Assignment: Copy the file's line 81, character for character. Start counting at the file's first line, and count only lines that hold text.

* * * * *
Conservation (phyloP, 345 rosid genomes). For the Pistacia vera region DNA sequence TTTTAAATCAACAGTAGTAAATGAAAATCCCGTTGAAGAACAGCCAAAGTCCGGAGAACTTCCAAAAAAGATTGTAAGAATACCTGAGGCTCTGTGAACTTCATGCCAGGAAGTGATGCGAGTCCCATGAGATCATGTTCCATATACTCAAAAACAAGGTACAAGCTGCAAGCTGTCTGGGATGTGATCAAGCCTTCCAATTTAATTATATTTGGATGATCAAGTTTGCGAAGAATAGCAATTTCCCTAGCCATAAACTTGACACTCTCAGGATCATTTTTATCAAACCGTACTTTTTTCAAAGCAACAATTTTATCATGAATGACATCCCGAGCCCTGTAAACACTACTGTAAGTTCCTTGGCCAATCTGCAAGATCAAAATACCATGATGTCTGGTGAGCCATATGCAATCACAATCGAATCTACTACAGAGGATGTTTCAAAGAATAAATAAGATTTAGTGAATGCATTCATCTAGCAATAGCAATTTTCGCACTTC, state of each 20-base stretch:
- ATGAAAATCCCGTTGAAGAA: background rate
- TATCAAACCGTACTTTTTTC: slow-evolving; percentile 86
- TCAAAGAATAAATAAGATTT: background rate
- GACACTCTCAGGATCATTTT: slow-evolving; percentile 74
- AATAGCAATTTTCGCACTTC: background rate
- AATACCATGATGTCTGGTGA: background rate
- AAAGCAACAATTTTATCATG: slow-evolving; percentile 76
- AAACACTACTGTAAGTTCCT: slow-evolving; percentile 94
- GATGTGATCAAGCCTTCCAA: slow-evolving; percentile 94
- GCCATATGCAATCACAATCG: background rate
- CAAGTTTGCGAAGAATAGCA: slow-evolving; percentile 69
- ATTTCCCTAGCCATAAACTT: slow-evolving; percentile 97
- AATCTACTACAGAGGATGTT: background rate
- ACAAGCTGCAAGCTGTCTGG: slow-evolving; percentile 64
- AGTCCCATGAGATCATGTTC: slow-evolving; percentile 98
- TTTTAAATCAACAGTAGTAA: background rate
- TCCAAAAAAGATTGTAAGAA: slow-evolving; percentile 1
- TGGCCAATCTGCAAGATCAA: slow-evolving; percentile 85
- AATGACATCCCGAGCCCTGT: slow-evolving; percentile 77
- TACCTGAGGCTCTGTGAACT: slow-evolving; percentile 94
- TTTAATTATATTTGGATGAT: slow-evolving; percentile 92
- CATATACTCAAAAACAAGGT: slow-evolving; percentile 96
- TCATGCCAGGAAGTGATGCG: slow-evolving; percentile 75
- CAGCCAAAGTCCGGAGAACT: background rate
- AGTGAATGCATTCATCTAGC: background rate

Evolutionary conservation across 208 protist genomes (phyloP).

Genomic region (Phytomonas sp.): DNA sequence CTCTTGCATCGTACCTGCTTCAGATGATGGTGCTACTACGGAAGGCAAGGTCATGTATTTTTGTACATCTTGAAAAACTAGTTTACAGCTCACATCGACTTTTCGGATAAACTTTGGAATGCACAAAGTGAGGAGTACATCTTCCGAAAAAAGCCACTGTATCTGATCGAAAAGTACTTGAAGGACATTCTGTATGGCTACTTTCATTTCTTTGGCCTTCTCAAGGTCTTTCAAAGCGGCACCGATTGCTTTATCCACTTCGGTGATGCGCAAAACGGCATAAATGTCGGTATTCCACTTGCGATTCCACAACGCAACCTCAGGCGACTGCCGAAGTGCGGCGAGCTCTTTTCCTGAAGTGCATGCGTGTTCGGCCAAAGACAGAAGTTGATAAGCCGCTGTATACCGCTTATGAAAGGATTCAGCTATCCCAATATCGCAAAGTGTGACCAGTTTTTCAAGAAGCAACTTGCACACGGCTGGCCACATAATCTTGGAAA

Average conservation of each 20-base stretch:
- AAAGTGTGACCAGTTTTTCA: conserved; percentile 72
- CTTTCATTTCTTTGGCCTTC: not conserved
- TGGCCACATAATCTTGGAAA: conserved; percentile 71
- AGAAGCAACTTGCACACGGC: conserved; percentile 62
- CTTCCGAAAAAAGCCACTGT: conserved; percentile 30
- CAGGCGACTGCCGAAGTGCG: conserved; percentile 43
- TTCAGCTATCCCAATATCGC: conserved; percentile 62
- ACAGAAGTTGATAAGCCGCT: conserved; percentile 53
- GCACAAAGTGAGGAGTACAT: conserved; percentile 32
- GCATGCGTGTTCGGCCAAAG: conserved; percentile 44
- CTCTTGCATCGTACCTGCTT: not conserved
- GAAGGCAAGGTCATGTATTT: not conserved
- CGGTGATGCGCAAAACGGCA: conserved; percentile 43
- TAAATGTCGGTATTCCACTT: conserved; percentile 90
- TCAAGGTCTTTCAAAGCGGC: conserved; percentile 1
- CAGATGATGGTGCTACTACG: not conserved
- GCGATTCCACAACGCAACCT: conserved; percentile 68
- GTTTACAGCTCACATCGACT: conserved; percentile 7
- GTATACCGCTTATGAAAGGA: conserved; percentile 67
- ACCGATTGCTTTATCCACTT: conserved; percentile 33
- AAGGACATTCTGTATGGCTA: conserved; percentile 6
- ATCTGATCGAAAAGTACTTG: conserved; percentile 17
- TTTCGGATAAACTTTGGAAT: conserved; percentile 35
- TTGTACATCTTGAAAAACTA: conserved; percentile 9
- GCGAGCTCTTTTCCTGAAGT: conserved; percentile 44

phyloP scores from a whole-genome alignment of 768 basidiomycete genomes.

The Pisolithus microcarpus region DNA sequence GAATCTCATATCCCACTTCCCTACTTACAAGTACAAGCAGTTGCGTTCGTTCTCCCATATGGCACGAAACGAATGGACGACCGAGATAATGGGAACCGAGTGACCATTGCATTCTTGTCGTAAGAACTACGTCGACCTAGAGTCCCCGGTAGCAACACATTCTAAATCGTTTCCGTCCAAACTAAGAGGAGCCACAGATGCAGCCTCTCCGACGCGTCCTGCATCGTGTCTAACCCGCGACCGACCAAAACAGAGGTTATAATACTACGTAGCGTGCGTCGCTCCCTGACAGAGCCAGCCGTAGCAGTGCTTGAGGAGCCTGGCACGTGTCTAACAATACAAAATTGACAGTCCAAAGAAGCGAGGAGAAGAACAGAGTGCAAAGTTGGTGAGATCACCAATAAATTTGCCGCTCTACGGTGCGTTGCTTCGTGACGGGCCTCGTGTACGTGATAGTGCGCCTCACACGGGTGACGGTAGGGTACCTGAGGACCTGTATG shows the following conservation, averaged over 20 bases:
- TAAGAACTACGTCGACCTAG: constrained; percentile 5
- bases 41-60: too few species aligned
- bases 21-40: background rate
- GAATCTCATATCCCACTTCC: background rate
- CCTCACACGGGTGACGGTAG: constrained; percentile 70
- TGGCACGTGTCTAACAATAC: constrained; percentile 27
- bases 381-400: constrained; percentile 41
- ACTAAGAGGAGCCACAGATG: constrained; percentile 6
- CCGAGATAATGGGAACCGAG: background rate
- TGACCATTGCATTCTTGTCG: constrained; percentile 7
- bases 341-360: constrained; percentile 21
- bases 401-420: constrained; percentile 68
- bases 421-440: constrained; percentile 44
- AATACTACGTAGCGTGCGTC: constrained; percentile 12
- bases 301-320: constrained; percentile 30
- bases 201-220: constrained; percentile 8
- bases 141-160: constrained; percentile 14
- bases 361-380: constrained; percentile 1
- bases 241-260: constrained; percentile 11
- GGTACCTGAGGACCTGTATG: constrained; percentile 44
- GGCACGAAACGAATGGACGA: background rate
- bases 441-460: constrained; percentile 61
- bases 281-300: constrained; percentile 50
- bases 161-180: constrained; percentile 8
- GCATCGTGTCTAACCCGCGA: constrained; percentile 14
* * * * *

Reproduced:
- GCATCGTGTCTAACCCGCGA: constrained; percentile 14